The next component of the scenario is designed to help students learn more about the traditional Japanese kimono. First, divide the class into groups for research purposes. Each group looks for information on a historical aspect of the kimono such as the characteristics of kimono worn by nobles, warriors, and commoners during the Edo period or when and why western-style clothing became popular, etc. They also investigate the kimono in modern Japanese society with each group responsible for finding the answer to a specific question (e.g., Who wears the kimono and when? What various types of kimonos are there? How does one put on a kimono? What does a kimono cost? What accessories go with the kimono? etc.) When groups have completed their research, tape a long piece of butcher paper across the blackboard so that the class can work together to create a mind map using drawings, clipping, and words or phrases in Japanese to illustrate what they learned.

ACTIVITY SET 5: Kimono Game
To further reinforce their new knowledge, each group creates a trivia game or a true/false “test” consisting of 15-20 questions (in English) about the kimono. Groups take turns introducing their trivia game or giving their “test” to the class. Points are awarded for each activity, and a winning team is declared at the end based on cumulative points.

ACTIVITY SET 6: Kimono Demonstration
As a culminating activity, a guest speaker who is knowledgeable about the kimono is invited to the class to talk about and demonstrate kitsuke, how to put on a kimono, using a full set of men’s or women’s kimono. During and after the presentation/demonstration students ask questions they have prepared in advance. Afterwards, students create paper doll thank you cards for the guest speaker decorated in their favorite type of kimono. The text of the card consists of short statements students have learned and copied.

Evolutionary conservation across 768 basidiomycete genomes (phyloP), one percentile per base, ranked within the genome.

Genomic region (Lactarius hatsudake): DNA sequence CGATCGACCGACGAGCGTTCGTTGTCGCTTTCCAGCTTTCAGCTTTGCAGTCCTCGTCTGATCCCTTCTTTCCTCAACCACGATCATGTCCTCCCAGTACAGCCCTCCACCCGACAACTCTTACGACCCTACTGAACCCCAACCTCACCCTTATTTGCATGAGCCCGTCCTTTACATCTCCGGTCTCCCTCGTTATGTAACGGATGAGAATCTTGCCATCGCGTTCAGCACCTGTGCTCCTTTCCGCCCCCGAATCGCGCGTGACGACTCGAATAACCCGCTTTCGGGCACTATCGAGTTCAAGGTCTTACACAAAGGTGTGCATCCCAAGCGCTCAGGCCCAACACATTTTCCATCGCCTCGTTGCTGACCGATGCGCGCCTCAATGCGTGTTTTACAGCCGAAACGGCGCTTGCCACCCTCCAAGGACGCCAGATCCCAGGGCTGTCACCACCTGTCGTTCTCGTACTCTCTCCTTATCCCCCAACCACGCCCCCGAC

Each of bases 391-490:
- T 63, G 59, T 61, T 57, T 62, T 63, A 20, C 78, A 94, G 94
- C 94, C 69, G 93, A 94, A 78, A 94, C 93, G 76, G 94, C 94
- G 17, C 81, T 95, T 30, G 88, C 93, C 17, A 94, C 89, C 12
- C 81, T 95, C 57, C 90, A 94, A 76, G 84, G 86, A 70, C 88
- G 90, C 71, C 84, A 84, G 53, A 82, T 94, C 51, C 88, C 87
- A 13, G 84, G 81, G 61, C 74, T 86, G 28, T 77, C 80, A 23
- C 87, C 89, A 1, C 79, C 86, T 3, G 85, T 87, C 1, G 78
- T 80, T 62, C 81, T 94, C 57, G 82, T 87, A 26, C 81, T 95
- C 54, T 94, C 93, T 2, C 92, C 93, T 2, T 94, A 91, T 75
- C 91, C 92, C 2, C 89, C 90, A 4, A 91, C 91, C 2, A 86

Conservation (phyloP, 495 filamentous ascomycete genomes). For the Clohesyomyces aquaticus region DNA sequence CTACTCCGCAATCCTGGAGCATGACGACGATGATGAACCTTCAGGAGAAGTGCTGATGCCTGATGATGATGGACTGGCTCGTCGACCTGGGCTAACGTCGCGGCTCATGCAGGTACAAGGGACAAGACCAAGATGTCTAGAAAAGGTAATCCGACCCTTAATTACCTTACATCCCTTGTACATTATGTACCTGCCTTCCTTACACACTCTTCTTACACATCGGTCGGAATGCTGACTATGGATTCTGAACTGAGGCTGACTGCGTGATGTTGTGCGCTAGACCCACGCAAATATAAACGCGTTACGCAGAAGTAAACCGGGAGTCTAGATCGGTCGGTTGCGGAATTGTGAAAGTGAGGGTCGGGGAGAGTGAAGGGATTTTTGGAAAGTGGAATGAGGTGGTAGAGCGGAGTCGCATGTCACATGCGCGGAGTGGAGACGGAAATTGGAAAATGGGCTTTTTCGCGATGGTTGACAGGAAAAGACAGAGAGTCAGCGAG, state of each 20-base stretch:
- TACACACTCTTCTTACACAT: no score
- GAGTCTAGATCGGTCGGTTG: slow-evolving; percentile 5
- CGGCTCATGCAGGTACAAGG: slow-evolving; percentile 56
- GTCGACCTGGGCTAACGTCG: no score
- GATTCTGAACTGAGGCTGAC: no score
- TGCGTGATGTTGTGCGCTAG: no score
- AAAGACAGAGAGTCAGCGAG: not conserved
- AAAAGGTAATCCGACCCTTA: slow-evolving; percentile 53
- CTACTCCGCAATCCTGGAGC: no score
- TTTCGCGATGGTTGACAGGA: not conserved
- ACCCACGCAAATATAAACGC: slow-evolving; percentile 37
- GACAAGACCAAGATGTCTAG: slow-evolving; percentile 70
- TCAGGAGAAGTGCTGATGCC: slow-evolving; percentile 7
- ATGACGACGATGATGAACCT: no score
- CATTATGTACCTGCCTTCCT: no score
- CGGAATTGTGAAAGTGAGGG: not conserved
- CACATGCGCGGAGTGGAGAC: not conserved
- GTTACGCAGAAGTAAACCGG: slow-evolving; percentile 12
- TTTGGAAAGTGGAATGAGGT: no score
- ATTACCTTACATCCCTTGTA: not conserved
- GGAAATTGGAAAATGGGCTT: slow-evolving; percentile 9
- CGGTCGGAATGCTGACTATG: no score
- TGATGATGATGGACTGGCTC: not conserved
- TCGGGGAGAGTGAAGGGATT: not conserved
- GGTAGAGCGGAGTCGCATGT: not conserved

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Targeted Standards

  • Communication: Interpersonal, Interpretative, & Presentational Modes
  • Cultures: Practices & Perspectives, Products & Perspectives
  • Connections: Other Subject Areas
  • Comparisons: Concept of Culture, Influence of Language & Culture
  • Communities: Within & Beyond the School Setting, Personal Enrichment & Career Development

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  • Pictures of both Japanese and American clothing
  • “Clothing of Modern Japan” (Videotape, “Life of Japan” series)
  • Summer kimono (yukaka), sash (Obi) and wooden clogs (geta)
  • Various clothing items: cap, T-shirt, jeans, belt, sneaker, slacks, dress shirt, tie, dress shoes, wristwatch, socks, dress, straw hat, sandals and sunglasses, etc.
  • Note cards
  • Butcher paper for mind maps
  • Materials to make Trivia game and name tags for clothing
  • List of “wear” verbs
  • Video camera

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Reflections on How the Standards Are Met


Communication: The interpretive mode is used as students search for examples of Japanese clothing in various media and as they listen to the guest speaker. The interpersonal mode is used in various activities as they practice vocabulary and structures and the presentational mode is used during the fashion show and in sharing what they learned in group research on the kimono.

Cultures: Students learn about modern and traditional Japanese clothing and customs associated with the kimono as well as related perspectives as they investigate associated historical issues.

Connections: Students obtain/expand their knowledge of Japanese history as they research the kimono.

Comparisons: Students compare the Japanese language with English as they learn the various èwearî verbs. They compare modern and traditional Japanese clothing with American clothing, and they become aware of the influence of one language/culture on the other (e.g., the influence of western-style clothing in Japan and the presence of Japanese Anime characters and Japanese writings on popular American apparel).

Communities: Students connect to the Japanese community through the guest speaker who comes to the classroom.

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Expansion Ideas

  • Students design their dream prom attire (including shoes, accessories) and present it to the class orally or submit it as an illustrated writing project.
  • Students keep a log in Japanese for a week of their best friend’s daily clothing.
  • Students research uniforms in Japanese high schools and discuss the pros and cons. Invite an exchange student from Japan to come to class to share his/her experiences with school uniforms.

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Magazines from Tokyo

  • Fujingahoo (Ashetto Fujingohoosha)
  • Kateigahoo (Sekaigahousha)
  • Seventeen (Shuueish)
  • Nonno (Shuueisha)


NOTE: These Internet resources may have changed since publication or no longer be available. Active links should be carefully screened before recommending to students.

  • http://www.shop-japan.co.jp
  • http://www.kinet.or.jp/morita/keika/kitsuke-e.html (Link no longer working 11/2008)
  • http://www.csuohio.edu/history/japan/

Next Page: Exploring Creative Uses of Japanese Onomatopoeia